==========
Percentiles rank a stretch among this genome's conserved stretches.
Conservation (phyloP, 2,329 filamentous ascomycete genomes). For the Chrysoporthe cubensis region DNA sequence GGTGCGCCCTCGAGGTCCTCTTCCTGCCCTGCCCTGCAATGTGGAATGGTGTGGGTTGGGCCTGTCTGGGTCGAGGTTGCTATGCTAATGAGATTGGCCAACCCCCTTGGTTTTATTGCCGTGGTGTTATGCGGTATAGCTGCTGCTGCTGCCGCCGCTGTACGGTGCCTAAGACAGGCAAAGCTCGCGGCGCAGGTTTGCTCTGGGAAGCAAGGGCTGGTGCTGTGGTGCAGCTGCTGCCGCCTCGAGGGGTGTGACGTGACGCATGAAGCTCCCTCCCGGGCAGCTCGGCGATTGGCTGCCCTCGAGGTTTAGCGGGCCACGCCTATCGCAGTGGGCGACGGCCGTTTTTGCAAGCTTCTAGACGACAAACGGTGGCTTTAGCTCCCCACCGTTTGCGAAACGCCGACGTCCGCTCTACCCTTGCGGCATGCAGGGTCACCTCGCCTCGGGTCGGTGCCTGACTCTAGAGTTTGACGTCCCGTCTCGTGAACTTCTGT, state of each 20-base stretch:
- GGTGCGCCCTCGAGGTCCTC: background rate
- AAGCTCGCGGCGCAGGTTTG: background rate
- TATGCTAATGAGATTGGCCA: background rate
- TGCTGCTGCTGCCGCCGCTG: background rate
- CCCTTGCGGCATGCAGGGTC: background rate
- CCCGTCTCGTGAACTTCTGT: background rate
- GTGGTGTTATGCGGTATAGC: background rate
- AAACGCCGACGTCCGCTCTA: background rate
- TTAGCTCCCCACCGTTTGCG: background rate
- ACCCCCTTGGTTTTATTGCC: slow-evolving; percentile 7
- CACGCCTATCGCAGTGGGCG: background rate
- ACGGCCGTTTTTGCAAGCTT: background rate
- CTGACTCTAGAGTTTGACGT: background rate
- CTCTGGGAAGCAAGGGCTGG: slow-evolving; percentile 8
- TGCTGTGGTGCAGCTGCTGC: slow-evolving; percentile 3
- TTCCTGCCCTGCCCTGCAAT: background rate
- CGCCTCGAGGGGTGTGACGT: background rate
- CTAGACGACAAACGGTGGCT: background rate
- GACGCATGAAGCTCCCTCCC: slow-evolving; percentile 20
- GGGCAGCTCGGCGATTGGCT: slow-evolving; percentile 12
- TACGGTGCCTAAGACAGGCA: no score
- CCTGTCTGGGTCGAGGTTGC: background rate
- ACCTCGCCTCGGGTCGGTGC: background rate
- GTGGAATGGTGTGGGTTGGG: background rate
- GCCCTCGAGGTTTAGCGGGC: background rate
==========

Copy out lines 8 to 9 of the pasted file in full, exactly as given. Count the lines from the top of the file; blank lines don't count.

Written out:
- CCCGTCTCGTGAACTTCTGT: background rate
- GTGGTGTTATGCGGTATAGC: background rate